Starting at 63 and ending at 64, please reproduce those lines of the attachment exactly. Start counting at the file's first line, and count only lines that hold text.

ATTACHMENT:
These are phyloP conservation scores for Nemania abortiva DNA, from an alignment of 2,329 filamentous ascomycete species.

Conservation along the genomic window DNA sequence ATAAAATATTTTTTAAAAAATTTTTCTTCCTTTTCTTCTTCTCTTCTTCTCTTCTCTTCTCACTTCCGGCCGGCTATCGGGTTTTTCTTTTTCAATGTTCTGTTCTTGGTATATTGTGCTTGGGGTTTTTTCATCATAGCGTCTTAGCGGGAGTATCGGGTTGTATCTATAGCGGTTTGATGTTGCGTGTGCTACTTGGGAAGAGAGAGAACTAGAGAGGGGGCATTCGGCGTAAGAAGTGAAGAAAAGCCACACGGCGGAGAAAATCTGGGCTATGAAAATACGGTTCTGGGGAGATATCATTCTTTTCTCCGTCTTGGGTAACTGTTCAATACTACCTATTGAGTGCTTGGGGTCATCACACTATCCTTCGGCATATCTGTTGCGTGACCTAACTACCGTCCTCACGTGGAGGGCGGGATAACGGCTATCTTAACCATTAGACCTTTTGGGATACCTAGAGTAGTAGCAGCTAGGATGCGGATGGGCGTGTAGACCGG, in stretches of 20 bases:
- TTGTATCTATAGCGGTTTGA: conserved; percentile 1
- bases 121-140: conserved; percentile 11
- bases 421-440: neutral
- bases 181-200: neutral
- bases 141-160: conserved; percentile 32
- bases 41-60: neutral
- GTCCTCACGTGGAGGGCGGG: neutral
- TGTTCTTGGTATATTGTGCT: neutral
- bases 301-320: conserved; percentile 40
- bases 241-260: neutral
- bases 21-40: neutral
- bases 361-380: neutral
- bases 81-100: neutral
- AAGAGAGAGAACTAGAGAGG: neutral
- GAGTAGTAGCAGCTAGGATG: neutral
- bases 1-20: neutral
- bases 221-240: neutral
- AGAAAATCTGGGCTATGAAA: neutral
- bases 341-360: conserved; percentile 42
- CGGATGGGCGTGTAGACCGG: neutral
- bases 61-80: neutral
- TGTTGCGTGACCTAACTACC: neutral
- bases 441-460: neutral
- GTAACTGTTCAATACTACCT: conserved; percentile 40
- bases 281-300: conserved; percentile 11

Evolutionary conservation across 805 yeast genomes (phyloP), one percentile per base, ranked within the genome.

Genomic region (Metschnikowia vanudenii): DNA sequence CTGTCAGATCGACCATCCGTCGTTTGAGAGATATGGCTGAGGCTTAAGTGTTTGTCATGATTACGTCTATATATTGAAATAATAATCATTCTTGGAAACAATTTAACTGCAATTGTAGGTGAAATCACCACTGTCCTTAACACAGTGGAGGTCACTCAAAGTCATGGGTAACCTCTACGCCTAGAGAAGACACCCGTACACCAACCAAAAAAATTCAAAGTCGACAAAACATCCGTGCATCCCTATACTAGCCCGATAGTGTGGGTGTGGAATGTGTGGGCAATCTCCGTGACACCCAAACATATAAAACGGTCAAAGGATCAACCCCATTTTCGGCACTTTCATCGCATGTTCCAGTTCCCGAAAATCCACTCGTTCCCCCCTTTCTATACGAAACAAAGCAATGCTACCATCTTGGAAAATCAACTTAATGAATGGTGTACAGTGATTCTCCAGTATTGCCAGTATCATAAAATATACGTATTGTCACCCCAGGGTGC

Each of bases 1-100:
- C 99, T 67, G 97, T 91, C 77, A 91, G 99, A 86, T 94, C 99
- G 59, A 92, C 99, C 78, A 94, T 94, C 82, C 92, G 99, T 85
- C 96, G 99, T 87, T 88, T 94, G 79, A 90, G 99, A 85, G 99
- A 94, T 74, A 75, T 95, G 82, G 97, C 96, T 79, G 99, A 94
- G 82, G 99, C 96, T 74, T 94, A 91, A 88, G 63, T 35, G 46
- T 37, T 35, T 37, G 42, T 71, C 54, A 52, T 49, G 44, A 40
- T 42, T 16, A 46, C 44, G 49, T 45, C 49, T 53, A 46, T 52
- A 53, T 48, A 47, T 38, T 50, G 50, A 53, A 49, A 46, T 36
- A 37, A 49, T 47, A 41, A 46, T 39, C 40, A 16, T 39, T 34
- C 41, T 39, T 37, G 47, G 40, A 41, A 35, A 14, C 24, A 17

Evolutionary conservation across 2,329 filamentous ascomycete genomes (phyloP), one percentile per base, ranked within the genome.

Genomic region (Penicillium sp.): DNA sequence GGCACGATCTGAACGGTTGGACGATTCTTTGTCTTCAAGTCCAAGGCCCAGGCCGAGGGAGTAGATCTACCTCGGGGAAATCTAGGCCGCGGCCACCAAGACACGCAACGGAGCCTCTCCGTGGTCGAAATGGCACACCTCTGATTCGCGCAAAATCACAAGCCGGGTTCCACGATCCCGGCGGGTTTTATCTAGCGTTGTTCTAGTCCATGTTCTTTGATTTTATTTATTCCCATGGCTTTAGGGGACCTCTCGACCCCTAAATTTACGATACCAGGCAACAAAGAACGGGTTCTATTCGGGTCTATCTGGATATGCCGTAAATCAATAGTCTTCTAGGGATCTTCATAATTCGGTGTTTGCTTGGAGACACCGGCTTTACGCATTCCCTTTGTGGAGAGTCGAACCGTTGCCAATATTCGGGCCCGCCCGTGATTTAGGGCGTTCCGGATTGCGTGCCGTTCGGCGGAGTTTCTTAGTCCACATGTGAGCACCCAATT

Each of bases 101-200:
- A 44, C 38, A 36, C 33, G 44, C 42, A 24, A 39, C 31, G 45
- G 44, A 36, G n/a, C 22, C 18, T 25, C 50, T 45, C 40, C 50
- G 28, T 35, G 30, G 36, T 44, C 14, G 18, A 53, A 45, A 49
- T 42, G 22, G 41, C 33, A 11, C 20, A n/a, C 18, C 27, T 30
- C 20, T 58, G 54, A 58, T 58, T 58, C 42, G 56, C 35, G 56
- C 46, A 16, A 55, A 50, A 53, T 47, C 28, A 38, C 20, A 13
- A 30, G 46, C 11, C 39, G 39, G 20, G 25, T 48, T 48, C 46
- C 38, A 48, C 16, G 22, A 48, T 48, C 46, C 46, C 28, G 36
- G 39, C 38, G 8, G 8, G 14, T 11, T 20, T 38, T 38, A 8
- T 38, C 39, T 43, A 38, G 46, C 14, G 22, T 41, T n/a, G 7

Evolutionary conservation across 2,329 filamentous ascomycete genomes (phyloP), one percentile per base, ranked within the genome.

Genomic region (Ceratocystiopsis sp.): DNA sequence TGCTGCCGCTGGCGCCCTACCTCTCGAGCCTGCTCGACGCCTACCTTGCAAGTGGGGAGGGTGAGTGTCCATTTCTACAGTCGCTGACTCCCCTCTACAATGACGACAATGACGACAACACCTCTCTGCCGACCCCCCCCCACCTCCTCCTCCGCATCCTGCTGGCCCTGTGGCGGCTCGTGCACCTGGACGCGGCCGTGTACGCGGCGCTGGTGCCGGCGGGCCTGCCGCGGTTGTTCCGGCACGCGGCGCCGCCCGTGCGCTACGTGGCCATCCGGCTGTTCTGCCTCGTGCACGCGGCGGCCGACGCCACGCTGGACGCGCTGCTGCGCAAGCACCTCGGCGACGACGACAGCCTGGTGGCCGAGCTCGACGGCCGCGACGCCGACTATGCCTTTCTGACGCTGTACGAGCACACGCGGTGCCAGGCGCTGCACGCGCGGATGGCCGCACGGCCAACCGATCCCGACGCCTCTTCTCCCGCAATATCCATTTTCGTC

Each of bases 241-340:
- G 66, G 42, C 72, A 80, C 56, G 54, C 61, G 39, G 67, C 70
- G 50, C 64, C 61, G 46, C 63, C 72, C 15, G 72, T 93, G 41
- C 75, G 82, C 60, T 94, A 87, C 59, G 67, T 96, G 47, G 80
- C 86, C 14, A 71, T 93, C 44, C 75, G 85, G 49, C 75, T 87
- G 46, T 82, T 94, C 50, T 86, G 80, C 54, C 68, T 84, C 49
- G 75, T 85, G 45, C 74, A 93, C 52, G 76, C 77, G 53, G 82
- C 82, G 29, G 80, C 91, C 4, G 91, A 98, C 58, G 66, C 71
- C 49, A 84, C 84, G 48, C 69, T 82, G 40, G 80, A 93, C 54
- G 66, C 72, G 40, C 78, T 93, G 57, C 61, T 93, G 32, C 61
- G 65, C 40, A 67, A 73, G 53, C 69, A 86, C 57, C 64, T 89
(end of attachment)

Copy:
- C 82, G 29, G 80, C 91, C 4, G 91, A 98, C 58, G 66, C 71
- C 49, A 84, C 84, G 48, C 69, T 82, G 40, G 80, A 93, C 54